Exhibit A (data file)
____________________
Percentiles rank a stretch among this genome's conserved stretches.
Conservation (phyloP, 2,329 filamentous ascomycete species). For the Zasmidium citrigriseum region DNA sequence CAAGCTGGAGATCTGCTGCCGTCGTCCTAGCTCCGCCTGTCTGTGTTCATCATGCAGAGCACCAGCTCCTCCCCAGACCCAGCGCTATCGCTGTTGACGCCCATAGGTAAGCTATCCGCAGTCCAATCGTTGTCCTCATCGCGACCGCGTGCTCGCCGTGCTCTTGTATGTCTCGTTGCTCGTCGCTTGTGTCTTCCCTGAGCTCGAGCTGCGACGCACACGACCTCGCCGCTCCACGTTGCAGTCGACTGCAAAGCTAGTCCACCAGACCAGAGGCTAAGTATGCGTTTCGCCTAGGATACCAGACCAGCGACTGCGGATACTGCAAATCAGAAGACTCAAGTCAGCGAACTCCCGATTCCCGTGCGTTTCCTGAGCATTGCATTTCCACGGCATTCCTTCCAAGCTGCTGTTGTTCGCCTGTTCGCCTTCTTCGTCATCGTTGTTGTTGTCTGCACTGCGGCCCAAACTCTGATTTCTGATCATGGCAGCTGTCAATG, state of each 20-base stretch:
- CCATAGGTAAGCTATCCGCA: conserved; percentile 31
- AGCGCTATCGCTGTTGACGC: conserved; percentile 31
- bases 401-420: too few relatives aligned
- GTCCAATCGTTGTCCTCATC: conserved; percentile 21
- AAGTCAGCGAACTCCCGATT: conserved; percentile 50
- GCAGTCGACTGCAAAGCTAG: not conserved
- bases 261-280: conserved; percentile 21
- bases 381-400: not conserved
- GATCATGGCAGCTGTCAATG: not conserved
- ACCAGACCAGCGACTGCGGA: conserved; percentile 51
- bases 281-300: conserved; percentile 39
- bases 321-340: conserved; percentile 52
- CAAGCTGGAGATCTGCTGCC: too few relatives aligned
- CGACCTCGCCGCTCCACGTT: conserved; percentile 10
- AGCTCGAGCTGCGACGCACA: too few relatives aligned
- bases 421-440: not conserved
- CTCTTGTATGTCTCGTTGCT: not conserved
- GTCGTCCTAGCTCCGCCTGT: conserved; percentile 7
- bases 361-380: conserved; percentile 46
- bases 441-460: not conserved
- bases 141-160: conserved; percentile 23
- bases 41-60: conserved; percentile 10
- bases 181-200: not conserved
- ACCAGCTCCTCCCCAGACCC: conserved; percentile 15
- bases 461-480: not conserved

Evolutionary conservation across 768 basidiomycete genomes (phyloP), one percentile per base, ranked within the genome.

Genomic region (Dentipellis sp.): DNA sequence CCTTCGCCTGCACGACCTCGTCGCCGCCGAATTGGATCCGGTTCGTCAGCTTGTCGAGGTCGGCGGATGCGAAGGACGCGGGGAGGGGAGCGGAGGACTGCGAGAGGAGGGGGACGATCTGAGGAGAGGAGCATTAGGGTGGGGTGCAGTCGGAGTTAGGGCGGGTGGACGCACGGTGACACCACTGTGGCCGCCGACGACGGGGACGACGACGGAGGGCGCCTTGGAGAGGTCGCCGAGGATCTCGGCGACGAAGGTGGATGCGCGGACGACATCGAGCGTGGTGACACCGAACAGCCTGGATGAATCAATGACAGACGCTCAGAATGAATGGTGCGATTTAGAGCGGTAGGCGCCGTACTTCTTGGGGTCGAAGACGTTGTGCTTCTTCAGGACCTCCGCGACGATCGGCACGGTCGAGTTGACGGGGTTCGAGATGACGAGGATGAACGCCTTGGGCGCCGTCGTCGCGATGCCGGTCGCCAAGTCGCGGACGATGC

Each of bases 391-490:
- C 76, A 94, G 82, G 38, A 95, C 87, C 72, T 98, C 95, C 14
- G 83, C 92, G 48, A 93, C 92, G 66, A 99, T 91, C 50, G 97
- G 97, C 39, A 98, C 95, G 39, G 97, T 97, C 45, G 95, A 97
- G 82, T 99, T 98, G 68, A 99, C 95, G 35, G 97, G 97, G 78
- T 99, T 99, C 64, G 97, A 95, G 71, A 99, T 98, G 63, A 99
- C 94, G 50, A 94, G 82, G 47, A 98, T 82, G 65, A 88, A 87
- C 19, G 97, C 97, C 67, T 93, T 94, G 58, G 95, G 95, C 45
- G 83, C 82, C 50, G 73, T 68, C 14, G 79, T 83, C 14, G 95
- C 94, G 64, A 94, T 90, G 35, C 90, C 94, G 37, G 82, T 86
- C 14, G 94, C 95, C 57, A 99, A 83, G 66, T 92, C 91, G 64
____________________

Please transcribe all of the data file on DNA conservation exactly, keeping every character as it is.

Percentiles rank a stretch among this genome's conserved stretches.
Conservation (phyloP, 2,329 filamentous ascomycete species). For the Zasmidium citrigriseum region DNA sequence CAAGCTGGAGATCTGCTGCCGTCGTCCTAGCTCCGCCTGTCTGTGTTCATCATGCAGAGCACCAGCTCCTCCCCAGACCCAGCGCTATCGCTGTTGACGCCCATAGGTAAGCTATCCGCAGTCCAATCGTTGTCCTCATCGCGACCGCGTGCTCGCCGTGCTCTTGTATGTCTCGTTGCTCGTCGCTTGTGTCTTCCCTGAGCTCGAGCTGCGACGCACACGACCTCGCCGCTCCACGTTGCAGTCGACTGCAAAGCTAGTCCACCAGACCAGAGGCTAAGTATGCGTTTCGCCTAGGATACCAGACCAGCGACTGCGGATACTGCAAATCAGAAGACTCAAGTCAGCGAACTCCCGATTCCCGTGCGTTTCCTGAGCATTGCATTTCCACGGCATTCCTTCCAAGCTGCTGTTGTTCGCCTGTTCGCCTTCTTCGTCATCGTTGTTGTTGTCTGCACTGCGGCCCAAACTCTGATTTCTGATCATGGCAGCTGTCAATG, state of each 20-base stretch:
- CCATAGGTAAGCTATCCGCA: conserved; percentile 31
- AGCGCTATCGCTGTTGACGC: conserved; percentile 31
- bases 401-420: too few relatives aligned
- GTCCAATCGTTGTCCTCATC: conserved; percentile 21
- AAGTCAGCGAACTCCCGATT: conserved; percentile 50
- GCAGTCGACTGCAAAGCTAG: not conserved
- bases 261-280: conserved; percentile 21
- bases 381-400: not conserved
- GATCATGGCAGCTGTCAATG: not conserved
- ACCAGACCAGCGACTGCGGA: conserved; percentile 51
- bases 281-300: conserved; percentile 39
- bases 321-340: conserved; percentile 52
- CAAGCTGGAGATCTGCTGCC: too few relatives aligned
- CGACCTCGCCGCTCCACGTT: conserved; percentile 10
- AGCTCGAGCTGCGACGCACA: too few relatives aligned
- bases 421-440: not conserved
- CTCTTGTATGTCTCGTTGCT: not conserved
- GTCGTCCTAGCTCCGCCTGT: conserved; percentile 7
- bases 361-380: conserved; percentile 46
- bases 441-460: not conserved
- bases 141-160: conserved; percentile 23
- bases 41-60: conserved; percentile 10
- bases 181-200: not conserved
- ACCAGCTCCTCCCCAGACCC: conserved; percentile 15
- bases 461-480: not conserved

Evolutionary conservation across 768 basidiomycete genomes (phyloP), one percentile per base, ranked within the genome.

Genomic region (Dentipellis sp.): DNA sequence CCTTCGCCTGCACGACCTCGTCGCCGCCGAATTGGATCCGGTTCGTCAGCTTGTCGAGGTCGGCGGATGCGAAGGACGCGGGGAGGGGAGCGGAGGACTGCGAGAGGAGGGGGACGATCTGAGGAGAGGAGCATTAGGGTGGGGTGCAGTCGGAGTTAGGGCGGGTGGACGCACGGTGACACCACTGTGGCCGCCGACGACGGGGACGACGACGGAGGGCGCCTTGGAGAGGTCGCCGAGGATCTCGGCGACGAAGGTGGATGCGCGGACGACATCGAGCGTGGTGACACCGAACAGCCTGGATGAATCAATGACAGACGCTCAGAATGAATGGTGCGATTTAGAGCGGTAGGCGCCGTACTTCTTGGGGTCGAAGACGTTGTGCTTCTTCAGGACCTCCGCGACGATCGGCACGGTCGAGTTGACGGGGTTCGAGATGACGAGGATGAACGCCTTGGGCGCCGTCGTCGCGATGCCGGTCGCCAAGTCGCGGACGATGC

Each of bases 391-490:
- C 76, A 94, G 82, G 38, A 95, C 87, C 72, T 98, C 95, C 14
- G 83, C 92, G 48, A 93, C 92, G 66, A 99, T 91, C 50, G 97
- G 97, C 39, A 98, C 95, G 39, G 97, T 97, C 45, G 95, A 97
- G 82, T 99, T 98, G 68, A 99, C 95, G 35, G 97, G 97, G 78
- T 99, T 99, C 64, G 97, A 95, G 71, A 99, T 98, G 63, A 99
- C 94, G 50, A 94, G 82, G 47, A 98, T 82, G 65, A 88, A 87
- C 19, G 97, C 97, C 67, T 93, T 94, G 58, G 95, G 95, C 45
- G 83, C 82, C 50, G 73, T 68, C 14, G 79, T 83, C 14, G 95
- C 94, G 64, A 94, T 90, G 35, C 90, C 94, G 37, G 82, T 86
- C 14, G 94, C 95, C 57, A 99, A 83, G 66, T 92, C 91, G 64